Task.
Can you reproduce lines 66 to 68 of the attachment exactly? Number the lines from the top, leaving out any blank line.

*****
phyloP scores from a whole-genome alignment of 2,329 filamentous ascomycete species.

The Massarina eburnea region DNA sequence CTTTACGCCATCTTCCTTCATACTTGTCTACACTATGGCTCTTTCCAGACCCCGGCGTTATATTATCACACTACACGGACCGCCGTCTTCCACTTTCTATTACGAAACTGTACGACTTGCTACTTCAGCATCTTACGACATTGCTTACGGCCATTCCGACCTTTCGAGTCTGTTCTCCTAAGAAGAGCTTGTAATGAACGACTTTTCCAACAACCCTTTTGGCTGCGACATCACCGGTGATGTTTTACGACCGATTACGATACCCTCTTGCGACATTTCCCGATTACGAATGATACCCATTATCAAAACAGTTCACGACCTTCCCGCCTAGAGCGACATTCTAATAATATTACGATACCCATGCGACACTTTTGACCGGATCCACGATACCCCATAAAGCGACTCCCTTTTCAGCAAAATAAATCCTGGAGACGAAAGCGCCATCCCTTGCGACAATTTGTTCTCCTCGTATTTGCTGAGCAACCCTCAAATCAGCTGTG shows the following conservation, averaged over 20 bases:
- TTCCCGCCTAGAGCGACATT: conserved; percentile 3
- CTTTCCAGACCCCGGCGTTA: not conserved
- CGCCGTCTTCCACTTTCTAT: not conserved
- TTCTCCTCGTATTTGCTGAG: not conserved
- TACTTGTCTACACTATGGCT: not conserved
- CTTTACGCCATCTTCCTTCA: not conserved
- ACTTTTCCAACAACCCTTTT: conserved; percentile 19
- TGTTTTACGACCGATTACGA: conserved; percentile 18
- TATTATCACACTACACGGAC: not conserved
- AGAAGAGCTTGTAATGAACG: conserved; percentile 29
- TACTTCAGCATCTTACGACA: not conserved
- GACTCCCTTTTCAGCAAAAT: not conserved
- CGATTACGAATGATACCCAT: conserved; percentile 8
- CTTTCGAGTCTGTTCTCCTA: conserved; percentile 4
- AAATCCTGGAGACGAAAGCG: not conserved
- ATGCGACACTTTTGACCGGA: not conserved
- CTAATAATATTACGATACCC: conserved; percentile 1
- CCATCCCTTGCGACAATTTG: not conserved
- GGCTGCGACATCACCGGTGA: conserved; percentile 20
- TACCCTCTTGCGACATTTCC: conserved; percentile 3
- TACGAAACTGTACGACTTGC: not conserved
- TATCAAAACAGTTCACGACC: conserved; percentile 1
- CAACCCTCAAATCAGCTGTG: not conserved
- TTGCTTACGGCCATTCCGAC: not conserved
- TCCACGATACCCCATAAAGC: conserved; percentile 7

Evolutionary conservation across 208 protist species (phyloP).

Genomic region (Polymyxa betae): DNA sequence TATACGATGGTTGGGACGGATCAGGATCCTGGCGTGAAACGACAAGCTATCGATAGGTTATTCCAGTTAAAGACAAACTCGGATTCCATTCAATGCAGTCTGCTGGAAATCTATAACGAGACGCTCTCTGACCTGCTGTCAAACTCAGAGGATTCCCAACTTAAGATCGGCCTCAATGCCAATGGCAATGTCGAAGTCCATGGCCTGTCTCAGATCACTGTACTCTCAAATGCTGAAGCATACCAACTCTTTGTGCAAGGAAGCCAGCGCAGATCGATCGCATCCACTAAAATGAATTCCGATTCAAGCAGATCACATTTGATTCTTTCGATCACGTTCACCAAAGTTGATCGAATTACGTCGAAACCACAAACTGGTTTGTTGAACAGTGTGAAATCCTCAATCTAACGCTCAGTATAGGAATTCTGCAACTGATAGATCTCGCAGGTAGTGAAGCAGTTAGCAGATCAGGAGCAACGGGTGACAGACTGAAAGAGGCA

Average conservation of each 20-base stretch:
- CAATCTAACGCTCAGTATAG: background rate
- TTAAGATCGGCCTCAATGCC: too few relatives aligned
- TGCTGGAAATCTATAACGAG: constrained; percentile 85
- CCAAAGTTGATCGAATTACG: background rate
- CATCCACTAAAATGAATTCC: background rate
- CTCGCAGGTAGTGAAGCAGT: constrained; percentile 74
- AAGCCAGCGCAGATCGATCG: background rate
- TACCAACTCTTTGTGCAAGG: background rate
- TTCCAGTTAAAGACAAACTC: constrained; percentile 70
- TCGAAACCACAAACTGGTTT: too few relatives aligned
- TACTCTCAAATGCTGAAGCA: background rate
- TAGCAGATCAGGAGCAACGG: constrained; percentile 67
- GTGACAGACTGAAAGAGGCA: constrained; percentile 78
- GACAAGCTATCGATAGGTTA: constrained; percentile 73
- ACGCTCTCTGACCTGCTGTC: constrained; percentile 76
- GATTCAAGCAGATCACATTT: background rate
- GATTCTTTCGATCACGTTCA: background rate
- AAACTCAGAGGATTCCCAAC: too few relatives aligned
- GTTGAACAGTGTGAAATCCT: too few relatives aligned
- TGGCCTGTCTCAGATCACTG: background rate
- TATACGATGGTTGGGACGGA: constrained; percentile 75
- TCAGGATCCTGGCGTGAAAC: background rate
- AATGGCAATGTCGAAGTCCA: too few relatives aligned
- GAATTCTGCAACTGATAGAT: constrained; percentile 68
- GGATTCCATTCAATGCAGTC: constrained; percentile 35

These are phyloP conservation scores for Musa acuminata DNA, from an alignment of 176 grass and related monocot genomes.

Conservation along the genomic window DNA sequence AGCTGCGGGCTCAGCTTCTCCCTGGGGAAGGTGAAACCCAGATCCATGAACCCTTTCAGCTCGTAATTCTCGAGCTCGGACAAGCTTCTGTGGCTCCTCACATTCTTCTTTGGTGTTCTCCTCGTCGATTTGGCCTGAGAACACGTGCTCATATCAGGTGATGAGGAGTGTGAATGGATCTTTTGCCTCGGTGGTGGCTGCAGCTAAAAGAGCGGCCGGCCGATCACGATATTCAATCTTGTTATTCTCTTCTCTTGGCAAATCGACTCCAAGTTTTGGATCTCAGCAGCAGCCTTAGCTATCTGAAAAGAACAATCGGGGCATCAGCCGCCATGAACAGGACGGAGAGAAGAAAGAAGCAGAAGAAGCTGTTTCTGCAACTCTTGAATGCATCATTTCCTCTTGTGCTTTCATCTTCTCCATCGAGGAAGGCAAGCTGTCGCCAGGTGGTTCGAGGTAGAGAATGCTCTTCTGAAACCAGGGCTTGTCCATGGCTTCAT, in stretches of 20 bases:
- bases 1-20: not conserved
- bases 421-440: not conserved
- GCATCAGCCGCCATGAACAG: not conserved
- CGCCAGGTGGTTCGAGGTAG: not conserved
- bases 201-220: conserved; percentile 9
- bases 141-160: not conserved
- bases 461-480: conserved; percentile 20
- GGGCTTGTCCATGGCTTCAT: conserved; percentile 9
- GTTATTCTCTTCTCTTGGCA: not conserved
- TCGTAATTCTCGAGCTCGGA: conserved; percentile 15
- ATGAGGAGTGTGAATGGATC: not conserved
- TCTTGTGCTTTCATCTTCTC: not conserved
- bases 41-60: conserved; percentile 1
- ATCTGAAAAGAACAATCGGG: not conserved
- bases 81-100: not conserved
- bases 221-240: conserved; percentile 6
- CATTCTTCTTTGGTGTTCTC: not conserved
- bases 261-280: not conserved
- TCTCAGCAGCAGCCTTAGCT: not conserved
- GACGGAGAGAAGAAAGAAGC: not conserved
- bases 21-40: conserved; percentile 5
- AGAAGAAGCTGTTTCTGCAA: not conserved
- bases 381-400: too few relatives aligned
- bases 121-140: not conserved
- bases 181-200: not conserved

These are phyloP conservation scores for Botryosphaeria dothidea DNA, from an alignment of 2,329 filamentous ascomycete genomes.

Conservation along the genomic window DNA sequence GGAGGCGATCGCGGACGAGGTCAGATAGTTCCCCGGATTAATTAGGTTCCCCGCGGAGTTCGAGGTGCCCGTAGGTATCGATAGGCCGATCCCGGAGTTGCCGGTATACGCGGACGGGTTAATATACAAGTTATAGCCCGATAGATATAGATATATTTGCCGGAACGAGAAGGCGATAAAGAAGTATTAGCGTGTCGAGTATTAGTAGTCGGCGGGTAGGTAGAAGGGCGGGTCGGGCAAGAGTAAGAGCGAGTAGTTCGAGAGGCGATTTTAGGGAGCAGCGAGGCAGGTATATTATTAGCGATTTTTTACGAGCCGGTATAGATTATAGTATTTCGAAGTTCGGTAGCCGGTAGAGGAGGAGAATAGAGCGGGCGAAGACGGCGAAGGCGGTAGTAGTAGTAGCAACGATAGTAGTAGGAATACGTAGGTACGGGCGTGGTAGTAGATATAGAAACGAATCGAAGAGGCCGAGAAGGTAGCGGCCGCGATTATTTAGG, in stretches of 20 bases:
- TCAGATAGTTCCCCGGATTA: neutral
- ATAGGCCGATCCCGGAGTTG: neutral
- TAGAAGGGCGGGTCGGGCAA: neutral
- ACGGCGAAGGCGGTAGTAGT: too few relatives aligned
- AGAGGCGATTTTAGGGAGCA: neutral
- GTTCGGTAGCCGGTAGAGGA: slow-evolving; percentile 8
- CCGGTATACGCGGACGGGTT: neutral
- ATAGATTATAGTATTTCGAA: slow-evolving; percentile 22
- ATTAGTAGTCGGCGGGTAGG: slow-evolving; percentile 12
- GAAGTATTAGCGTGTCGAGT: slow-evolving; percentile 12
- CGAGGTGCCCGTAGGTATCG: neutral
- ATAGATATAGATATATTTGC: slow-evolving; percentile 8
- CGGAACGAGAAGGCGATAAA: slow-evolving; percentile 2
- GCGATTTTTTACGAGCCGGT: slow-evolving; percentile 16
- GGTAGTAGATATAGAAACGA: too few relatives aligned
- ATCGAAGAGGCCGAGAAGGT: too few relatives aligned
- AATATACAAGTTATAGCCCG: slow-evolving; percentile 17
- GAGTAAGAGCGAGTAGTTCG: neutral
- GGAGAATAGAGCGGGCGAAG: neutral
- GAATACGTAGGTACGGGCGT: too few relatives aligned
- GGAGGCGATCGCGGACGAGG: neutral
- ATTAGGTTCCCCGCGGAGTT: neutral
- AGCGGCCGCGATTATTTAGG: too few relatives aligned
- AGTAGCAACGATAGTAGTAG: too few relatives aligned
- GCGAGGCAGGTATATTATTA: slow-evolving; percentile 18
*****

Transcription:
- GTTATTCTCTTCTCTTGGCA: not conserved
- TCGTAATTCTCGAGCTCGGA: conserved; percentile 15
- ATGAGGAGTGTGAATGGATC: not conserved